Family Relationships Quarterly No. 17
- Healing services for Indigenous people
- Recent supportive healing initiatives
- FRSA National Aboriginal and Torres Strait Islander practitioners network
- Family dispute resolution services for Aboriginal and Torres Strait Islander families: Closing the gap?
- Healthy Family Circle Program: Program spotlight
- Yorgum Aboriginal Family Counselling Service: Program spotlight
- Snapshots of Indigenous families: Indicators of the socio-economic resources of mothers and Indigenous cultural connectedness
- Working and Walking Together: Supporting Family Relationship Services to Work with Aboriginal and Torres Strait Islander Families and Organisations
- The Australian Child & Adolescent Trauma, Loss & Grief Network (ACATLGN)
- 2nd National Aboriginal and Torres Strait Islander Family & Community Strengths Conference: Report
- Service responses to Indigenous healing: Literature highlights
Yorgum Aboriginal Family Counselling Service: Program spotlight
by Mark Lawrence
Services provided by organisations managed and staffed by Aboriginal and Torres Strait Islander people with strong ties to the local community offer their clients an alternative to non-Indigenous services. Aboriginal and Torres Strait Islander staff are able to empathise with the experiences of their clients, who feel safe and accepted, and understand the complex connections between families and communities. In this article, Mark Lawrence describes an Aboriginal service that draws on a range of therapeutic approaches grounded in Aboriginal philosophies and the practice and personal wisdom of its staff to assist families and communities.
Yorgum Aboriginal Family Counselling Service is an Aboriginal community-controlled family counselling service supporting the Aboriginal communities of metropolitan Perth and parts of southwest Western Australia. The service receives both state and federal funding to offer a range of services, including:
- specialist counselling to Aboriginal children who have experienced sexual abuse or witnessed family violence, including those in the child protection system;
- family violence counselling;
- community education and community development;
- Link-Up services for members of Western Australia's Stolen Generations, throughout the midwest/Murchison, Bunbury southwest, Goldfields, Wheatbelt and Perth metropolitan regions; and
- support for local Aboriginal grandmothers' groups.
All Yorgum staff are Aboriginal, and the majority are from the Nyoongar community of southwest WA, or have connections with that or other Aboriginal communities. The service employs trained and experienced counsellors, including an art therapist, working with the support and supervision of an Aboriginal registered psychologist.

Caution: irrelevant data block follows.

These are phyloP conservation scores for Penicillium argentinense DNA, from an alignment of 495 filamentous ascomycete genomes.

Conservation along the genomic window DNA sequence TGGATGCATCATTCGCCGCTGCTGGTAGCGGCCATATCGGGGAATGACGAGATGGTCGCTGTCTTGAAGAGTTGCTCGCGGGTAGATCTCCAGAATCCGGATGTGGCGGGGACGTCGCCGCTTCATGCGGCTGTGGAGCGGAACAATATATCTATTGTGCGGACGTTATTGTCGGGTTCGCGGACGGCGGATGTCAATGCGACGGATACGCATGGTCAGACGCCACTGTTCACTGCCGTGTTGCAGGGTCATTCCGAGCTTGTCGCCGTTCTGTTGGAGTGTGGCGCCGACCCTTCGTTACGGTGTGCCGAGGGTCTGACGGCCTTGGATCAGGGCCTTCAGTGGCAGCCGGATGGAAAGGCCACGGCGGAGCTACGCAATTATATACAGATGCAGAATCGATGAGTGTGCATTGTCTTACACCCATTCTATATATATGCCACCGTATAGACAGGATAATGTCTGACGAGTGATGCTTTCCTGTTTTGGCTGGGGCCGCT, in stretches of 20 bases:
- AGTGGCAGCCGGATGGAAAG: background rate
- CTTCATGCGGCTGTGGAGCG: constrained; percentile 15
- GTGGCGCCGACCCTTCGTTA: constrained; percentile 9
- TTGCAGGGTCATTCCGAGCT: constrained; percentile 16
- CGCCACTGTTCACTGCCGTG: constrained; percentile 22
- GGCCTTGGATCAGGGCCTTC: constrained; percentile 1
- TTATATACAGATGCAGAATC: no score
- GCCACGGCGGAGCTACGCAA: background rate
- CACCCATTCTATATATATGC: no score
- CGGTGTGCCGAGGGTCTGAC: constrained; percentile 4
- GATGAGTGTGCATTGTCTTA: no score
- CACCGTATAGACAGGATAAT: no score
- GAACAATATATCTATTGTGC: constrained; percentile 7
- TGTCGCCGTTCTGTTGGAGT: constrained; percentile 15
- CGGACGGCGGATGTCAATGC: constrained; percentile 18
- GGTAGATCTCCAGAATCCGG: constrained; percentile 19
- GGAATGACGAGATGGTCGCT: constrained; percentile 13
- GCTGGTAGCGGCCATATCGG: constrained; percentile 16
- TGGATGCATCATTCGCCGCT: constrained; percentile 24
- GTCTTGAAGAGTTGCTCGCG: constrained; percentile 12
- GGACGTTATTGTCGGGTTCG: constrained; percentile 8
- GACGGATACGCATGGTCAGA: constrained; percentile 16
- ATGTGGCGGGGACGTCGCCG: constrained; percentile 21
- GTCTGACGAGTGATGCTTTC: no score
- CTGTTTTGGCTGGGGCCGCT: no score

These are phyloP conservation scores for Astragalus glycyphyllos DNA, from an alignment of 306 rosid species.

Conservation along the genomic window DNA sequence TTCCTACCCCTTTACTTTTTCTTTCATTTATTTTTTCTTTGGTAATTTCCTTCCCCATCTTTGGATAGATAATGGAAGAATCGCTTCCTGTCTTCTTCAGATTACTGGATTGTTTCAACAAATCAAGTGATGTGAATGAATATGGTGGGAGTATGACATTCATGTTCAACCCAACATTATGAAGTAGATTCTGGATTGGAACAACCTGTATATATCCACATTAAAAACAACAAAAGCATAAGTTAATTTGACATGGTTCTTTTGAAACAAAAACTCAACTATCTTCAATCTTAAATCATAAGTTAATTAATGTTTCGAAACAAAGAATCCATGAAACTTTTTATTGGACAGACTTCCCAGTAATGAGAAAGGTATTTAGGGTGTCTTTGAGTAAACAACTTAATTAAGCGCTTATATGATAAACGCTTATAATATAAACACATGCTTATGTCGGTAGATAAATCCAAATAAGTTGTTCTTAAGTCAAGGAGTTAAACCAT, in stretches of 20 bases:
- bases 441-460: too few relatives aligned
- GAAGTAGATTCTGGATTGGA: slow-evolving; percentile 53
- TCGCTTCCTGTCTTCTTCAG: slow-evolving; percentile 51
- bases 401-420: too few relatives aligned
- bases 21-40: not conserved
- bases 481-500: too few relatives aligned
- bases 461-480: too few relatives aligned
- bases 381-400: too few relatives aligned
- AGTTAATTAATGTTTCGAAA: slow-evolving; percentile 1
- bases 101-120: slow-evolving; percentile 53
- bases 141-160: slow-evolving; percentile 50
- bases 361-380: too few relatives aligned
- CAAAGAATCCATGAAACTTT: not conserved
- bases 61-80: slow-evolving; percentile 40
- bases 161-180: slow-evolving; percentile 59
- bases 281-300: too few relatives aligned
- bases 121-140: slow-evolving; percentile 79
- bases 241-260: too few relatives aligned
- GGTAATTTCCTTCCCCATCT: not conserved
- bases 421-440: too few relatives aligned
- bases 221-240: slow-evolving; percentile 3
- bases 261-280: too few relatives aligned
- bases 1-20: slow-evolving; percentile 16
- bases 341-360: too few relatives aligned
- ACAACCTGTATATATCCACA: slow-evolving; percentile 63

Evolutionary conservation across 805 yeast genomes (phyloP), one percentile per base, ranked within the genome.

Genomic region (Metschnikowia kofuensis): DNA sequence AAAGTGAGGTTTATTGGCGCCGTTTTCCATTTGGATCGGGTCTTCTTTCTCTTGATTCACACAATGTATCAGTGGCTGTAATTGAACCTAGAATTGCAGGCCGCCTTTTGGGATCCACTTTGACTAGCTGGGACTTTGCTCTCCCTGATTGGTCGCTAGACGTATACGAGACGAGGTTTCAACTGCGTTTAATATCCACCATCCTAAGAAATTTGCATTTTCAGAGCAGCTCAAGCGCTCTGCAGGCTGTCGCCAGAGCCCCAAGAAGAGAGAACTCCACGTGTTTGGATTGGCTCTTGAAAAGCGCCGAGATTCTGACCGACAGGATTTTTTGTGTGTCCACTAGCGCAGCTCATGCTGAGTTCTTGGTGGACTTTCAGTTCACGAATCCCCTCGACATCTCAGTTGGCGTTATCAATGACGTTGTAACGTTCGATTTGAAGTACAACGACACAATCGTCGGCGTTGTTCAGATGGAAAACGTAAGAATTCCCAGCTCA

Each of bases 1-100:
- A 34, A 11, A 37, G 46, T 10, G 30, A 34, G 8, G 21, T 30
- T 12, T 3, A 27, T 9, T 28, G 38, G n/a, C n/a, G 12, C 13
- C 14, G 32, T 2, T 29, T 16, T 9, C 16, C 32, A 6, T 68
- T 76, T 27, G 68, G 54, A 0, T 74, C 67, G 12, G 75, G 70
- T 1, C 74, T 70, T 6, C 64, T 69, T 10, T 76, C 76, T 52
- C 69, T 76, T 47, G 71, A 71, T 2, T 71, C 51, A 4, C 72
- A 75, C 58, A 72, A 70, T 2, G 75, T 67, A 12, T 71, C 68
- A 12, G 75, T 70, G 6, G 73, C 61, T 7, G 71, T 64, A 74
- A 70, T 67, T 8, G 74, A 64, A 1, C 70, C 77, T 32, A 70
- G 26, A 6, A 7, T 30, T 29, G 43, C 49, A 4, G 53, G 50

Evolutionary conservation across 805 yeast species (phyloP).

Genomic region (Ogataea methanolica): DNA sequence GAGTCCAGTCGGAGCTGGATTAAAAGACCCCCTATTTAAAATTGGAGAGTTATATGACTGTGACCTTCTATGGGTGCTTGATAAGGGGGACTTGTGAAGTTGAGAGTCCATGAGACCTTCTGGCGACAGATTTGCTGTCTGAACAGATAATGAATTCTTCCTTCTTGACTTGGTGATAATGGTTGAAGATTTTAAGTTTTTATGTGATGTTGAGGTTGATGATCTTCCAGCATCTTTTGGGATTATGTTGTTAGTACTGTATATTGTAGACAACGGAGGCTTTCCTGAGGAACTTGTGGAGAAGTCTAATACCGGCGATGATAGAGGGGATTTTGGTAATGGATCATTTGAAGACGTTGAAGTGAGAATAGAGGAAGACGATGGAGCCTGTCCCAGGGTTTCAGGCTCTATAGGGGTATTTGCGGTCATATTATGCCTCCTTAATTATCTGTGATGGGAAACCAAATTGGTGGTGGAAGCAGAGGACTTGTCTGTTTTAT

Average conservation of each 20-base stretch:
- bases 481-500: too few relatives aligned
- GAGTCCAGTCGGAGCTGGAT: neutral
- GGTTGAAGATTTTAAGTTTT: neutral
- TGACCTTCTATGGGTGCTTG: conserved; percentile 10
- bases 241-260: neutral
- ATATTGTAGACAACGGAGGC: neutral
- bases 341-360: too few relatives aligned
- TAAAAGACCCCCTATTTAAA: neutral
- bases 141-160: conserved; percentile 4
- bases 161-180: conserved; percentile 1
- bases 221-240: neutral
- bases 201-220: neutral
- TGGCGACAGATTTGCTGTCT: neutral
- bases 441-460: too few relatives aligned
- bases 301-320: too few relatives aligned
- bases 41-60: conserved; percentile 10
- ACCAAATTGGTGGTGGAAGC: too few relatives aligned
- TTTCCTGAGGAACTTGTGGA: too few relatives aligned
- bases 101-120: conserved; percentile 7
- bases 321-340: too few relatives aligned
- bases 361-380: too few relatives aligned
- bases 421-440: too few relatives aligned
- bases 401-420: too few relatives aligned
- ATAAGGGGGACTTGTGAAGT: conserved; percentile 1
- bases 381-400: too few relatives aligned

The service was established when a number of Aboriginal people, primarily women, sat under a tree in 1991 to examine the crisis of abuse, violence, deaths and over-representation in the criminal justice system of children and young people in the community. After an initial period of service development, community education and counselling training for the core group of Aboriginal people who founded it, the service has grown into a counselling, therapy and healing centre strongly rooted in Aboriginal culture, philosophy, history and community. Yorgum is the Nyoongar word for a red-flowering gum tree native to southwest WA known for its healing properties. The tree is also a metaphor for the service's holistic approach to therapy and its contribution to the healing journeys of Aboriginal children, young people and adults.
Aboriginal community, Aboriginal organisation
A crucial ingredient in Yorgum's success is that it is an Aboriginal service with strong roots in the local community. According to Jade Maddox, Yorgum's CEO, being an Aboriginal community-controlled organisation with an Aboriginal committee of management and staff has been instrumental to clients feeling safe and a sense of belonging there. It is a non-judgemental, supportive environment, without the racism, prejudice and disadvantage that Aboriginal people may face in the wider community, or the negative connotations many Aboriginal people associate with non-Indigenous services - something essential for clients seeking assistance and support in healing significant life trauma. It is a space where they don't have to constantly explain themselves, their families or their culture. As an adult client reported to a counsellor, "There's no 'stop' sign or 'beware' sign at Yorgum. I always feel welcome".